Another thing I noticed is that when Satan was “merely” a serpent, he was subtle, moreso than anything else. But now that he’s a dragon, where has that subtlety gone? His attacks are so frequent and dangerous that we’re told to put on a spiritual armor of God. Satan has gone from being subtle to walking around as a roaring lion seeking prey. To go from subtle to as noticeable as a roaring lion is quite the change, but that is what the Bible depicts.

    I think far too often people–comentators, teachers, etc.–mistakenly apply to Satan the quality of immutability, thinking that Satan is the same today as he was in Eden. God is the same yesterday, today, and forever; Satan is never said to be that. He can change his methods, his actions, his plans, and so on. We can’t read Genesis and see “the serpent was more subtle” and think “Ah, see, Satan is subtle, so watch out for the little things.” Humans are messing up enough on their own–Satan doesn’t need to mess with the little things anymore. Now as noticeably as a roaring lion he walks the earth to kill, steel, and destroy. If there’s something subtle about that which I’m missing, I’d love to hear it, but it seems to me quite the opposite of subtle.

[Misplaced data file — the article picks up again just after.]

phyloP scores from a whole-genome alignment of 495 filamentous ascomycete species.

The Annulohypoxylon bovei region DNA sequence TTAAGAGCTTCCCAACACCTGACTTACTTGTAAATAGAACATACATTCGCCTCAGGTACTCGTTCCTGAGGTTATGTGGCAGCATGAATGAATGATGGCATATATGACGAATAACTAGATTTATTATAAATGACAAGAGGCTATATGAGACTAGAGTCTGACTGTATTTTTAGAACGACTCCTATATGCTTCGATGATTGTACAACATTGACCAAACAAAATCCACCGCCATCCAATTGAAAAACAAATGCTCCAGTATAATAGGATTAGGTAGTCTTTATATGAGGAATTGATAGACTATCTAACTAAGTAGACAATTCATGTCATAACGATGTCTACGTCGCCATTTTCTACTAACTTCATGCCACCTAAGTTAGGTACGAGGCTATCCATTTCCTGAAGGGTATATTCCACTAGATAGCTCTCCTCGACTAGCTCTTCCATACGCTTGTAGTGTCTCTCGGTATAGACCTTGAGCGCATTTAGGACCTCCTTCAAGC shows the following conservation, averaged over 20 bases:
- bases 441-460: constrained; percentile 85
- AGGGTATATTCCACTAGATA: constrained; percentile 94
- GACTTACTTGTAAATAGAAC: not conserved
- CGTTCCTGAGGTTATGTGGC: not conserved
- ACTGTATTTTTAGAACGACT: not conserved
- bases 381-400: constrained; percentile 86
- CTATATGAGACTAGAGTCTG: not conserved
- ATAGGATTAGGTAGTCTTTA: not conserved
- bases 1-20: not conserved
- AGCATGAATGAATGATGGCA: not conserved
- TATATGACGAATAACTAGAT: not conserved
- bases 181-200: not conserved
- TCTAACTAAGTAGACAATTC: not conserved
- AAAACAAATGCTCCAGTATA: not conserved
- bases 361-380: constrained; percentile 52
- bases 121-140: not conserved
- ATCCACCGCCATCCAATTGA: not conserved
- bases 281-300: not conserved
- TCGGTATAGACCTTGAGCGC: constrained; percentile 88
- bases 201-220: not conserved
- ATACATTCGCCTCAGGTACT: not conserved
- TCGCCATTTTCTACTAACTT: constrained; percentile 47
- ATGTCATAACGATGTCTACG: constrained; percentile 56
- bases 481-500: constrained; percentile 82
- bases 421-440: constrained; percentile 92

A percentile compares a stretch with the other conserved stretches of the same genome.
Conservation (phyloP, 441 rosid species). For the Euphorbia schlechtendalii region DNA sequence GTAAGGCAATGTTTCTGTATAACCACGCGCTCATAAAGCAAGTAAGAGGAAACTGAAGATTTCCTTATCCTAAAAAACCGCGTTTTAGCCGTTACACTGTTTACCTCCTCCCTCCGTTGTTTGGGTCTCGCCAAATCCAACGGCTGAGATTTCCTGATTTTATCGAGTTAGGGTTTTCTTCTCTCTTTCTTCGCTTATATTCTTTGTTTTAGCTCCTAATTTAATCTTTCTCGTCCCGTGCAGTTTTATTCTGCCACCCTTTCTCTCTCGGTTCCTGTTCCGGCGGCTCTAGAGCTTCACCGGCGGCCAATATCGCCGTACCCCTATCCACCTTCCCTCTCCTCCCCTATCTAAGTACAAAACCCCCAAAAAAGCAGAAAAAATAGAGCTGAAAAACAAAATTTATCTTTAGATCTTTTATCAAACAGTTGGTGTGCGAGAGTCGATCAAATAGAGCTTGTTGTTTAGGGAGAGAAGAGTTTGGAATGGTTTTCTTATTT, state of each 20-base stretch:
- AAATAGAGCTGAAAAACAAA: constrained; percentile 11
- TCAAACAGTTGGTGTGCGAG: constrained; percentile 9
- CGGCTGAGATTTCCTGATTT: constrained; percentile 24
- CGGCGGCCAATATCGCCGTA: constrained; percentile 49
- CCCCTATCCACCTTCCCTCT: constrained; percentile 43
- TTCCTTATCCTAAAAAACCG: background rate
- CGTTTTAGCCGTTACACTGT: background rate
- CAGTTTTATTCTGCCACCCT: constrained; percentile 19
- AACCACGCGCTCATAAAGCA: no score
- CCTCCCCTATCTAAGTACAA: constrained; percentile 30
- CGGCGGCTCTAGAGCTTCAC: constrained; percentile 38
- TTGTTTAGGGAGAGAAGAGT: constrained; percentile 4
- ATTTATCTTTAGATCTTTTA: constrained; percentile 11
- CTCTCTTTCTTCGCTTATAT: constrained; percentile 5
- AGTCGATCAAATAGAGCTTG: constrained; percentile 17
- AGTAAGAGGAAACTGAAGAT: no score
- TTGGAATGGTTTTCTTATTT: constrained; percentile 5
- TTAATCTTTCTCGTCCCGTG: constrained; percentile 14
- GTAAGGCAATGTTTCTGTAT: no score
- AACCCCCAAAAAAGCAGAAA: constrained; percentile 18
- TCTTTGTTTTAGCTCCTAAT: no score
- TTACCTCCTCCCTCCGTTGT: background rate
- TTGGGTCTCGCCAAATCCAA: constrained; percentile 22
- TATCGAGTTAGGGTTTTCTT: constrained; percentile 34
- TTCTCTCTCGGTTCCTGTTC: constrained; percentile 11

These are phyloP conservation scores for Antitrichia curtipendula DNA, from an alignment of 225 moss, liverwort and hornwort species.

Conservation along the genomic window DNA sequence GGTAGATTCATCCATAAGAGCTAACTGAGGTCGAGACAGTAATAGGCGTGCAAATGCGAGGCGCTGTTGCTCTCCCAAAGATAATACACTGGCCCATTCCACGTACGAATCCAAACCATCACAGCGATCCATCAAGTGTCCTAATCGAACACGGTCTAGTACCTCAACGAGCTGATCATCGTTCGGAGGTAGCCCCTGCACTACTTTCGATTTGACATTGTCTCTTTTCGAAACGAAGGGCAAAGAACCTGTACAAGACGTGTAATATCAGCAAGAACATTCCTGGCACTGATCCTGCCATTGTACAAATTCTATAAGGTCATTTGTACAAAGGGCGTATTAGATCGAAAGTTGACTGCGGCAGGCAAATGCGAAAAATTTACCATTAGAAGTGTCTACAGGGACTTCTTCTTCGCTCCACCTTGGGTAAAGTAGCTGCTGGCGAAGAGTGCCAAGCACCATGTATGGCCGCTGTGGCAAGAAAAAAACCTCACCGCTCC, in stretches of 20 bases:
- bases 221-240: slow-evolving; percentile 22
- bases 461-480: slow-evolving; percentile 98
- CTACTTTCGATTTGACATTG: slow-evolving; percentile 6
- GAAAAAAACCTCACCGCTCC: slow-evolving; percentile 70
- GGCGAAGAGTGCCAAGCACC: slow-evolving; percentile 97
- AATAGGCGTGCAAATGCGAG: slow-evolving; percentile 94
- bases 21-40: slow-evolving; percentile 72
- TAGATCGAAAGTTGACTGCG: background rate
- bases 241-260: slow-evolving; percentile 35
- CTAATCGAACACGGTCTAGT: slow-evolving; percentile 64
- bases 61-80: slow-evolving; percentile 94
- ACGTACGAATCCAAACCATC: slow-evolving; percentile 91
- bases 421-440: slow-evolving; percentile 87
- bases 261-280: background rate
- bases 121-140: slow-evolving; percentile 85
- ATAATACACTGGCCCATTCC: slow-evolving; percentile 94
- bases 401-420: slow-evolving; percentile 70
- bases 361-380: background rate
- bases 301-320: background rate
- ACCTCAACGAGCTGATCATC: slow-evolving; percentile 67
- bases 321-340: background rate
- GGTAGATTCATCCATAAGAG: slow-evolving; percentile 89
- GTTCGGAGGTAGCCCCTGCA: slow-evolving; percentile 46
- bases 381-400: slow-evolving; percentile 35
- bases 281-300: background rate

2. A spiritual leader in our church referenced Daniel (no specific place) that Satan was referred to as an angel…but, I dunno.

  3. Colin, angels are only referred to directly in Daniel twice (3:28 and 6:22), neither of which appear to be Satan.

    I would be interested in the passage your elder referred to, if you could turn it up. The reference to an angel may be indirect, so I’m not sure what to even run a search for. :)

    (“Satan,” “devil,” and “adversary” likewise do not appear in Daniel.)

  4. He’s probably not literal, the way the bible interprets it. It was refering to man and sin. It maybe the dark side of us, then we humans are responsible for the mess in the world, that’s why Jesus came here to save us from ourselves.

  5. Way late with this reply so not sure if you’ll see it or not, Maribel, but this post was brought back to my attention and I wanted to follow-up with your comment.

    I disagree that Satan is “probably not literal.” There’s never any reason given to expect that he’d be figurative or symbolic, especially in the middle of a book which very often defines its own symbols for us. Likewise, a symbolic Satan would make many passages rather absurd; are we to believe that Jesus was tempted and debated with “the sinfulness of man” in the wilderness? Was it the “sinfulness of man” which offered Jesus all the kingdoms of the world?

    I’m also uncomfortable with thinking that Satan could have been figurative because the same “real” language used to describe him is used of every other person in the Scriptures; is God then nothing more than the a symbol of goodliness? Was Jesus Himself symbolic of the salvation of man?

    Once we abandon the literalness of Scripture, there becomes no logical point to stop abandoning the literalness.